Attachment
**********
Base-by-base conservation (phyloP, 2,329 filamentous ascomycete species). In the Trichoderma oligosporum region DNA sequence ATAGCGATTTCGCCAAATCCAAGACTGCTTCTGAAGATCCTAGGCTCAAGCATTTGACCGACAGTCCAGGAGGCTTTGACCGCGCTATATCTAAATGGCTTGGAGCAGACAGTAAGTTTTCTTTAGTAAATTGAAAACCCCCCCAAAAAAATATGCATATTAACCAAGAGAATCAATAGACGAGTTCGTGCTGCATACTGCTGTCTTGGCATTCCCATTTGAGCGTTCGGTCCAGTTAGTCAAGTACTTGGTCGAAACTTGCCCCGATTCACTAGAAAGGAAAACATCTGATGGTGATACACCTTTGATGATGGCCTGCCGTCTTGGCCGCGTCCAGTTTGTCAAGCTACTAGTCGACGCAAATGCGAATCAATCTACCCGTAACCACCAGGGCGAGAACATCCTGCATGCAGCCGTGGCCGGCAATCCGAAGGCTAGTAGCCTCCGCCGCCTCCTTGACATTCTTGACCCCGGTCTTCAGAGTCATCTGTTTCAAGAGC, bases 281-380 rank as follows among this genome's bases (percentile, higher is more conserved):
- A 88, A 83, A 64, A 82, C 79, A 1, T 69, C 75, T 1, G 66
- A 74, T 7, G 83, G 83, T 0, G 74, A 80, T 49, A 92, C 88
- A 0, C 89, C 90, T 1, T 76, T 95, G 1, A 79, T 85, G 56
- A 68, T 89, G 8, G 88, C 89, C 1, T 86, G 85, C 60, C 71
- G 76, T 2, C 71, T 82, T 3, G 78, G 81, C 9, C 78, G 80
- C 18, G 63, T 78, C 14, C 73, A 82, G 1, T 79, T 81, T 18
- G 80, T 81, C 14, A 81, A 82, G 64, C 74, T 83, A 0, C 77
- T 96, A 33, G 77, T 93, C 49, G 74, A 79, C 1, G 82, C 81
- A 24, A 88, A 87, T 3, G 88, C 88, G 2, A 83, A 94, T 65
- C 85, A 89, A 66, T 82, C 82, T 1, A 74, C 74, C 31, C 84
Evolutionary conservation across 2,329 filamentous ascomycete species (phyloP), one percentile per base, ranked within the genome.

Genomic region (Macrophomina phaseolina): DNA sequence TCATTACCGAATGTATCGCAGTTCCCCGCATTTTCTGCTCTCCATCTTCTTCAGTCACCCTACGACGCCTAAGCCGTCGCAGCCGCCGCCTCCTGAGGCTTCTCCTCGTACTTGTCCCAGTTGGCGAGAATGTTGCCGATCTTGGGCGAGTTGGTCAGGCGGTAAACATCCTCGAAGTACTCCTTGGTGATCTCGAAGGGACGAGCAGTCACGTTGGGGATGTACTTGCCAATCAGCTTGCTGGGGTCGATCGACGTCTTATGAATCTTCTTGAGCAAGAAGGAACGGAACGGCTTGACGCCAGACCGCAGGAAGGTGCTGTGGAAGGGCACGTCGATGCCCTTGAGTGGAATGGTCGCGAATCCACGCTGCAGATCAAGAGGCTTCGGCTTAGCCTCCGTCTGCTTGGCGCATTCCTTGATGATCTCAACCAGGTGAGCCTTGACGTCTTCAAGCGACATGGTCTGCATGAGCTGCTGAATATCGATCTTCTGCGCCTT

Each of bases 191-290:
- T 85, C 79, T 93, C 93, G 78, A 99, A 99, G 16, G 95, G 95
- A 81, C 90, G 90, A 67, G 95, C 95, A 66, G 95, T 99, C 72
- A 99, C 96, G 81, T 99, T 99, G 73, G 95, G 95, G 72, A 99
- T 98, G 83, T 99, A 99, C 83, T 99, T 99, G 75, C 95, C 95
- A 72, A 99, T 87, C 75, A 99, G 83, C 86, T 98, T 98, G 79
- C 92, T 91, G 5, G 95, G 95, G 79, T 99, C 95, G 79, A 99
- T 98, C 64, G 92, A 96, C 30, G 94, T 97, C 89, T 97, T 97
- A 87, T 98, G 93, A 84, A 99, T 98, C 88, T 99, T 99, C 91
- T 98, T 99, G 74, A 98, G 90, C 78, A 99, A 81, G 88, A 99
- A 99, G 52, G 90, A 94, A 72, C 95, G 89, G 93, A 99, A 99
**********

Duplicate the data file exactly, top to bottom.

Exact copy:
Base-by-base conservation (phyloP, 2,329 filamentous ascomycete species). In the Trichoderma oligosporum region DNA sequence ATAGCGATTTCGCCAAATCCAAGACTGCTTCTGAAGATCCTAGGCTCAAGCATTTGACCGACAGTCCAGGAGGCTTTGACCGCGCTATATCTAAATGGCTTGGAGCAGACAGTAAGTTTTCTTTAGTAAATTGAAAACCCCCCCAAAAAAATATGCATATTAACCAAGAGAATCAATAGACGAGTTCGTGCTGCATACTGCTGTCTTGGCATTCCCATTTGAGCGTTCGGTCCAGTTAGTCAAGTACTTGGTCGAAACTTGCCCCGATTCACTAGAAAGGAAAACATCTGATGGTGATACACCTTTGATGATGGCCTGCCGTCTTGGCCGCGTCCAGTTTGTCAAGCTACTAGTCGACGCAAATGCGAATCAATCTACCCGTAACCACCAGGGCGAGAACATCCTGCATGCAGCCGTGGCCGGCAATCCGAAGGCTAGTAGCCTCCGCCGCCTCCTTGACATTCTTGACCCCGGTCTTCAGAGTCATCTGTTTCAAGAGC, bases 281-380 rank as follows among this genome's bases (percentile, higher is more conserved):
- A 88, A 83, A 64, A 82, C 79, A 1, T 69, C 75, T 1, G 66
- A 74, T 7, G 83, G 83, T 0, G 74, A 80, T 49, A 92, C 88
- A 0, C 89, C 90, T 1, T 76, T 95, G 1, A 79, T 85, G 56
- A 68, T 89, G 8, G 88, C 89, C 1, T 86, G 85, C 60, C 71
- G 76, T 2, C 71, T 82, T 3, G 78, G 81, C 9, C 78, G 80
- C 18, G 63, T 78, C 14, C 73, A 82, G 1, T 79, T 81, T 18
- G 80, T 81, C 14, A 81, A 82, G 64, C 74, T 83, A 0, C 77
- T 96, A 33, G 77, T 93, C 49, G 74, A 79, C 1, G 82, C 81
- A 24, A 88, A 87, T 3, G 88, C 88, G 2, A 83, A 94, T 65
- C 85, A 89, A 66, T 82, C 82, T 1, A 74, C 74, C 31, C 84
Evolutionary conservation across 2,329 filamentous ascomycete species (phyloP), one percentile per base, ranked within the genome.

Genomic region (Macrophomina phaseolina): DNA sequence TCATTACCGAATGTATCGCAGTTCCCCGCATTTTCTGCTCTCCATCTTCTTCAGTCACCCTACGACGCCTAAGCCGTCGCAGCCGCCGCCTCCTGAGGCTTCTCCTCGTACTTGTCCCAGTTGGCGAGAATGTTGCCGATCTTGGGCGAGTTGGTCAGGCGGTAAACATCCTCGAAGTACTCCTTGGTGATCTCGAAGGGACGAGCAGTCACGTTGGGGATGTACTTGCCAATCAGCTTGCTGGGGTCGATCGACGTCTTATGAATCTTCTTGAGCAAGAAGGAACGGAACGGCTTGACGCCAGACCGCAGGAAGGTGCTGTGGAAGGGCACGTCGATGCCCTTGAGTGGAATGGTCGCGAATCCACGCTGCAGATCAAGAGGCTTCGGCTTAGCCTCCGTCTGCTTGGCGCATTCCTTGATGATCTCAACCAGGTGAGCCTTGACGTCTTCAAGCGACATGGTCTGCATGAGCTGCTGAATATCGATCTTCTGCGCCTT

Each of bases 191-290:
- T 85, C 79, T 93, C 93, G 78, A 99, A 99, G 16, G 95, G 95
- A 81, C 90, G 90, A 67, G 95, C 95, A 66, G 95, T 99, C 72
- A 99, C 96, G 81, T 99, T 99, G 73, G 95, G 95, G 72, A 99
- T 98, G 83, T 99, A 99, C 83, T 99, T 99, G 75, C 95, C 95
- A 72, A 99, T 87, C 75, A 99, G 83, C 86, T 98, T 98, G 79
- C 92, T 91, G 5, G 95, G 95, G 79, T 99, C 95, G 79, A 99
- T 98, C 64, G 92, A 96, C 30, G 94, T 97, C 89, T 97, T 97
- A 87, T 98, G 93, A 84, A 99, T 98, C 88, T 99, T 99, C 91
- T 98, T 99, G 74, A 98, G 90, C 78, A 99, A 81, G 88, A 99
- A 99, G 52, G 90, A 94, A 72, C 95, G 89, G 93, A 99, A 99